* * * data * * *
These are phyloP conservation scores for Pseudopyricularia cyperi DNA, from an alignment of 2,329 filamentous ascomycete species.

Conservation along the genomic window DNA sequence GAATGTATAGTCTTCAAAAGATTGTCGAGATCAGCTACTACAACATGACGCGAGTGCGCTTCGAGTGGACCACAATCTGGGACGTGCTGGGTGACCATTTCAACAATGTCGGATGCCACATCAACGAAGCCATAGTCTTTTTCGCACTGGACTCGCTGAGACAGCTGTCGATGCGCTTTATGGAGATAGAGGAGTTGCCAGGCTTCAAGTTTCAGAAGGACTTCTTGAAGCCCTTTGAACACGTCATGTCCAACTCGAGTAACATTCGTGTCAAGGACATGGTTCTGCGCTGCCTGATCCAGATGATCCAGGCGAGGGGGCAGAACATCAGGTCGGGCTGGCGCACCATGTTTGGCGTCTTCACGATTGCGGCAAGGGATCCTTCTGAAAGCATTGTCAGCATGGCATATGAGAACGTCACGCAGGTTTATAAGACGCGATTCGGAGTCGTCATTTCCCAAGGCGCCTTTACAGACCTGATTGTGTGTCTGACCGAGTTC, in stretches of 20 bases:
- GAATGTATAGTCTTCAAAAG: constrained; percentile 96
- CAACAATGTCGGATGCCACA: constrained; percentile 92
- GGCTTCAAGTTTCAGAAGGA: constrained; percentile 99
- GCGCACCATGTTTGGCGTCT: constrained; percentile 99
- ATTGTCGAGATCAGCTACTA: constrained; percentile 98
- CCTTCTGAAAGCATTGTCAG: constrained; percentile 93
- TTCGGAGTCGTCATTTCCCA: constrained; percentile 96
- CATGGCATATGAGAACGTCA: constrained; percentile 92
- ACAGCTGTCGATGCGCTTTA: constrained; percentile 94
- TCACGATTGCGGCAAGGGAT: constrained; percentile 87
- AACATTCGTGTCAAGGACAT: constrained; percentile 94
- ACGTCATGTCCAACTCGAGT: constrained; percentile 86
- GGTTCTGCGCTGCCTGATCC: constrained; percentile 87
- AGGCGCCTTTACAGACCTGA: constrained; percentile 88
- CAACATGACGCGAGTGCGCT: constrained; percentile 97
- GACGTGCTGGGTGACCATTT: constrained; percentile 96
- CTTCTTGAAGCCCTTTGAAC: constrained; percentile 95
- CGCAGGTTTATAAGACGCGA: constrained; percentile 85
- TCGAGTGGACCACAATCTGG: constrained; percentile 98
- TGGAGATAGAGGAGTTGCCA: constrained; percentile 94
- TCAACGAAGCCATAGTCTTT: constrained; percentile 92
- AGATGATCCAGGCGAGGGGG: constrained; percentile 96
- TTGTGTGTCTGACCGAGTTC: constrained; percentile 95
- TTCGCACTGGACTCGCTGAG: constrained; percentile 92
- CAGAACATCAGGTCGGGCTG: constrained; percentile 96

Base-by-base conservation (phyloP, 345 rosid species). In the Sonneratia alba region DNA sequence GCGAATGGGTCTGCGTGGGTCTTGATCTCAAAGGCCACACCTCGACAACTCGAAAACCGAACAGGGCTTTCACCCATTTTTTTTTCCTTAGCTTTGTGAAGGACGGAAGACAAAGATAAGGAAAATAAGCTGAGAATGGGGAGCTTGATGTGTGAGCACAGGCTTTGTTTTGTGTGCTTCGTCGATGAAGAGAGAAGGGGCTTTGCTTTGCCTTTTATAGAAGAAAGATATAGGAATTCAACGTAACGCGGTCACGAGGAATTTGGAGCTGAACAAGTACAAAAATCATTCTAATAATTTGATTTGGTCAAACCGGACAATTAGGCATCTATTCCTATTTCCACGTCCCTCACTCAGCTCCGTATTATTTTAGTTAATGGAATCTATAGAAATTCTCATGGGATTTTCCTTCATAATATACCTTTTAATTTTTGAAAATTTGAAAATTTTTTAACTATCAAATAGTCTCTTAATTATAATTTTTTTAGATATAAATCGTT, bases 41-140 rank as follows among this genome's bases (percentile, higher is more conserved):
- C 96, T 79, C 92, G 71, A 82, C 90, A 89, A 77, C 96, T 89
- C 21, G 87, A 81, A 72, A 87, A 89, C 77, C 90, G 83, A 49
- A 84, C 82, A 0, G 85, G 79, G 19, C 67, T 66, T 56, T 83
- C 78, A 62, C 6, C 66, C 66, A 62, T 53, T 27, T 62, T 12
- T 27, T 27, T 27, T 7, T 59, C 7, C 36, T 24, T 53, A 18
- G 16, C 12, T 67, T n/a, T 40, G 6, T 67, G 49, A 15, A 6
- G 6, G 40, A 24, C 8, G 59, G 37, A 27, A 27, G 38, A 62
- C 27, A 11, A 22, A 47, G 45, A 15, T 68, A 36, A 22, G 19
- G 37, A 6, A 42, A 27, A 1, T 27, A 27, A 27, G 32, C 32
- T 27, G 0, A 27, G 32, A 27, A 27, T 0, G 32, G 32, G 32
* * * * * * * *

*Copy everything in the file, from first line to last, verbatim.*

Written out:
These are phyloP conservation scores for Pseudopyricularia cyperi DNA, from an alignment of 2,329 filamentous ascomycete species.

Conservation along the genomic window DNA sequence GAATGTATAGTCTTCAAAAGATTGTCGAGATCAGCTACTACAACATGACGCGAGTGCGCTTCGAGTGGACCACAATCTGGGACGTGCTGGGTGACCATTTCAACAATGTCGGATGCCACATCAACGAAGCCATAGTCTTTTTCGCACTGGACTCGCTGAGACAGCTGTCGATGCGCTTTATGGAGATAGAGGAGTTGCCAGGCTTCAAGTTTCAGAAGGACTTCTTGAAGCCCTTTGAACACGTCATGTCCAACTCGAGTAACATTCGTGTCAAGGACATGGTTCTGCGCTGCCTGATCCAGATGATCCAGGCGAGGGGGCAGAACATCAGGTCGGGCTGGCGCACCATGTTTGGCGTCTTCACGATTGCGGCAAGGGATCCTTCTGAAAGCATTGTCAGCATGGCATATGAGAACGTCACGCAGGTTTATAAGACGCGATTCGGAGTCGTCATTTCCCAAGGCGCCTTTACAGACCTGATTGTGTGTCTGACCGAGTTC, in stretches of 20 bases:
- GAATGTATAGTCTTCAAAAG: constrained; percentile 96
- CAACAATGTCGGATGCCACA: constrained; percentile 92
- GGCTTCAAGTTTCAGAAGGA: constrained; percentile 99
- GCGCACCATGTTTGGCGTCT: constrained; percentile 99
- ATTGTCGAGATCAGCTACTA: constrained; percentile 98
- CCTTCTGAAAGCATTGTCAG: constrained; percentile 93
- TTCGGAGTCGTCATTTCCCA: constrained; percentile 96
- CATGGCATATGAGAACGTCA: constrained; percentile 92
- ACAGCTGTCGATGCGCTTTA: constrained; percentile 94
- TCACGATTGCGGCAAGGGAT: constrained; percentile 87
- AACATTCGTGTCAAGGACAT: constrained; percentile 94
- ACGTCATGTCCAACTCGAGT: constrained; percentile 86
- GGTTCTGCGCTGCCTGATCC: constrained; percentile 87
- AGGCGCCTTTACAGACCTGA: constrained; percentile 88
- CAACATGACGCGAGTGCGCT: constrained; percentile 97
- GACGTGCTGGGTGACCATTT: constrained; percentile 96
- CTTCTTGAAGCCCTTTGAAC: constrained; percentile 95
- CGCAGGTTTATAAGACGCGA: constrained; percentile 85
- TCGAGTGGACCACAATCTGG: constrained; percentile 98
- TGGAGATAGAGGAGTTGCCA: constrained; percentile 94
- TCAACGAAGCCATAGTCTTT: constrained; percentile 92
- AGATGATCCAGGCGAGGGGG: constrained; percentile 96
- TTGTGTGTCTGACCGAGTTC: constrained; percentile 95
- TTCGCACTGGACTCGCTGAG: constrained; percentile 92
- CAGAACATCAGGTCGGGCTG: constrained; percentile 96

Base-by-base conservation (phyloP, 345 rosid species). In the Sonneratia alba region DNA sequence GCGAATGGGTCTGCGTGGGTCTTGATCTCAAAGGCCACACCTCGACAACTCGAAAACCGAACAGGGCTTTCACCCATTTTTTTTTCCTTAGCTTTGTGAAGGACGGAAGACAAAGATAAGGAAAATAAGCTGAGAATGGGGAGCTTGATGTGTGAGCACAGGCTTTGTTTTGTGTGCTTCGTCGATGAAGAGAGAAGGGGCTTTGCTTTGCCTTTTATAGAAGAAAGATATAGGAATTCAACGTAACGCGGTCACGAGGAATTTGGAGCTGAACAAGTACAAAAATCATTCTAATAATTTGATTTGGTCAAACCGGACAATTAGGCATCTATTCCTATTTCCACGTCCCTCACTCAGCTCCGTATTATTTTAGTTAATGGAATCTATAGAAATTCTCATGGGATTTTCCTTCATAATATACCTTTTAATTTTTGAAAATTTGAAAATTTTTTAACTATCAAATAGTCTCTTAATTATAATTTTTTTAGATATAAATCGTT, bases 41-140 rank as follows among this genome's bases (percentile, higher is more conserved):
- C 96, T 79, C 92, G 71, A 82, C 90, A 89, A 77, C 96, T 89
- C 21, G 87, A 81, A 72, A 87, A 89, C 77, C 90, G 83, A 49
- A 84, C 82, A 0, G 85, G 79, G 19, C 67, T 66, T 56, T 83
- C 78, A 62, C 6, C 66, C 66, A 62, T 53, T 27, T 62, T 12
- T 27, T 27, T 27, T 7, T 59, C 7, C 36, T 24, T 53, A 18
- G 16, C 12, T 67, T n/a, T 40, G 6, T 67, G 49, A 15, A 6
- G 6, G 40, A 24, C 8, G 59, G 37, A 27, A 27, G 38, A 62
- C 27, A 11, A 22, A 47, G 45, A 15, T 68, A 36, A 22, G 19
- G 37, A 6, A 42, A 27, A 1, T 27, A 27, A 27, G 32, C 32
- T 27, G 0, A 27, G 32, A 27, A 27, T 0, G 32, G 32, G 32